Photo by Marcello Vavala/L.A. Conservancy

Blackstone Department Store Building

The Blackstone Department Store Building is an early example of the work of John Parkinson, Los Angeles’ preeminent architect of the early twentieth century. Parkinson, in collaboration with other architects, went on to design some of Los Angeles’ most iconic buildings, including City Hall, Bullocks Wilshire, and Union Station.

Developer Arthur H. Fleming hired Parkinson to design a modern department store for his new commercial tenant, Nathaniel Blackstone, a successful dry goods retailer. This Beaux Arts building is clad in grey terra cotta and features a detailed cornice with elaborate brackets.

In 1939, Blackstone’s was sold to the Famous Department Store Company, which hired noted architects Morgan, Walls, and Clements to oversee extensive renovations. These alterations included a new ground-floor façade, designed by Stiles O. Clements, in a sleek Streamline Moderne style. Although not original to the building, this façade has gained significance over time as an example of later Moderne detailing.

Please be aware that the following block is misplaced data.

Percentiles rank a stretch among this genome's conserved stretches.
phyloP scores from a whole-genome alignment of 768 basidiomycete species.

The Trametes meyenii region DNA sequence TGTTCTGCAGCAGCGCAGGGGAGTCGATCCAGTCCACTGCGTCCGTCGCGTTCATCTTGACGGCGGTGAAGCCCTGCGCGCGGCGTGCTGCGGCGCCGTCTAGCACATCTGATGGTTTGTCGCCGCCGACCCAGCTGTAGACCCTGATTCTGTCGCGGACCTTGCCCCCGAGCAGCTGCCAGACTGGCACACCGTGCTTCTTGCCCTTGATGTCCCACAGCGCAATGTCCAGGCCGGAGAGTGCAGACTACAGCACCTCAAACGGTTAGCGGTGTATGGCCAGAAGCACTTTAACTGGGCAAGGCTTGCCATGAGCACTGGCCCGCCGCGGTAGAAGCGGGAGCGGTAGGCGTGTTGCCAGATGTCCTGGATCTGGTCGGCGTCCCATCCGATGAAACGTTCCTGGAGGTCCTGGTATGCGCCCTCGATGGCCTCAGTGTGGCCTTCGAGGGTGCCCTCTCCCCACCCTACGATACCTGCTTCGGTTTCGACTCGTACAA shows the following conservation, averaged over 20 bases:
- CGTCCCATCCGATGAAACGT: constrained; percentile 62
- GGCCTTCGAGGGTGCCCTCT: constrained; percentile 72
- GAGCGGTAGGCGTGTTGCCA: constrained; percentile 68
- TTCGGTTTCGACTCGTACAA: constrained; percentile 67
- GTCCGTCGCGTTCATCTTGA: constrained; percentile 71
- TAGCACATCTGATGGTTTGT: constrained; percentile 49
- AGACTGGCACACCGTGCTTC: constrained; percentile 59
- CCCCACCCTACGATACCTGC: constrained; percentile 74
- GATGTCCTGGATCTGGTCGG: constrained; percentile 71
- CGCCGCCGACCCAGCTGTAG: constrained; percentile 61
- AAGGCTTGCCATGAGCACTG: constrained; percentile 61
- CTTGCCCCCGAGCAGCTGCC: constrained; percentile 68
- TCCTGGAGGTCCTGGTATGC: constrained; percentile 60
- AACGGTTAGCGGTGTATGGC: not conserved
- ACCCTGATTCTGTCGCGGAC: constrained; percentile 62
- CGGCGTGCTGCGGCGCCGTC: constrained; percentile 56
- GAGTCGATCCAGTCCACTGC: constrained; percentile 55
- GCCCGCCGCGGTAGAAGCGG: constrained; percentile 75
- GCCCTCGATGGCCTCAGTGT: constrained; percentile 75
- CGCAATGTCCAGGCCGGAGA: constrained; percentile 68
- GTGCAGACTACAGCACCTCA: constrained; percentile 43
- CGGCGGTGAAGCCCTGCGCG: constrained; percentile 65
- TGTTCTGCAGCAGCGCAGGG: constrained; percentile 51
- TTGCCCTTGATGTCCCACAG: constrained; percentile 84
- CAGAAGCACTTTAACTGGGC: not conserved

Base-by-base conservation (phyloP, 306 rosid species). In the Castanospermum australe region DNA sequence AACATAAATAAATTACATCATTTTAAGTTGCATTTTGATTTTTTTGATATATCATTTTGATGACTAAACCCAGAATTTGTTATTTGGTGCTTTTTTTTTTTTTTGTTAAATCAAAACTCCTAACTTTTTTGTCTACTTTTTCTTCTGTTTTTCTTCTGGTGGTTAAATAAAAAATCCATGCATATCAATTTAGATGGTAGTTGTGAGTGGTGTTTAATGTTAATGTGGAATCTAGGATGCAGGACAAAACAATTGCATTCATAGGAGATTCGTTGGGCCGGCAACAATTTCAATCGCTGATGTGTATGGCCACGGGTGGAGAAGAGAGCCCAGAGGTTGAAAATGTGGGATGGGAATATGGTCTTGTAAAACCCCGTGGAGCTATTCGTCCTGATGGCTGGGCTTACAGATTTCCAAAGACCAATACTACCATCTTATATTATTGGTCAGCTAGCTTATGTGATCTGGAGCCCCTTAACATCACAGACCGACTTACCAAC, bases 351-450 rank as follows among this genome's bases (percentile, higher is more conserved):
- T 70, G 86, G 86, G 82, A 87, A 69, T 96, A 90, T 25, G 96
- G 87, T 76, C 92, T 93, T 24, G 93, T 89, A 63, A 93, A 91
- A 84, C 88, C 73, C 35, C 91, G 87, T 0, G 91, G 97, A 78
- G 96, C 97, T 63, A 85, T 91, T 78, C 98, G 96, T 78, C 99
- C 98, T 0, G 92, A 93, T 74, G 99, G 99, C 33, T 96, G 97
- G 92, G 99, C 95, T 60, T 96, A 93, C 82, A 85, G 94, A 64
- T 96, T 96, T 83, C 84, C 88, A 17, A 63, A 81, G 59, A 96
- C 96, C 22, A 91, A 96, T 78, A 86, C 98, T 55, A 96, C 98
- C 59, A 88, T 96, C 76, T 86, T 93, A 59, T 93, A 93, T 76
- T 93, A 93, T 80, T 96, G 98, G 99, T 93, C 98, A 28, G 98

Today, after years of decline, the Blackstone Building has been adaptively reused as mixed-income housing with ground-floor retail space and a basement parking garage. The Conservancy holds an easement protecting the building’s historic façade.

Photo by Robert Mangurian

Gagosian Art Gallery and Apartments

From the street it's hard to see the splendor of this nondescript, industrial-looking building—that is, until you spy an aerial view revealing its secret heart: a circular interior courtyard, wholly open to the sky.
Photo by Lauren Everett/L.A. Conservancy

Brockman Building and Annex

The opulence of the original façade, which features elaborate terra cotta detailing and a copper cornice, was the only one in the city at the time of its construction.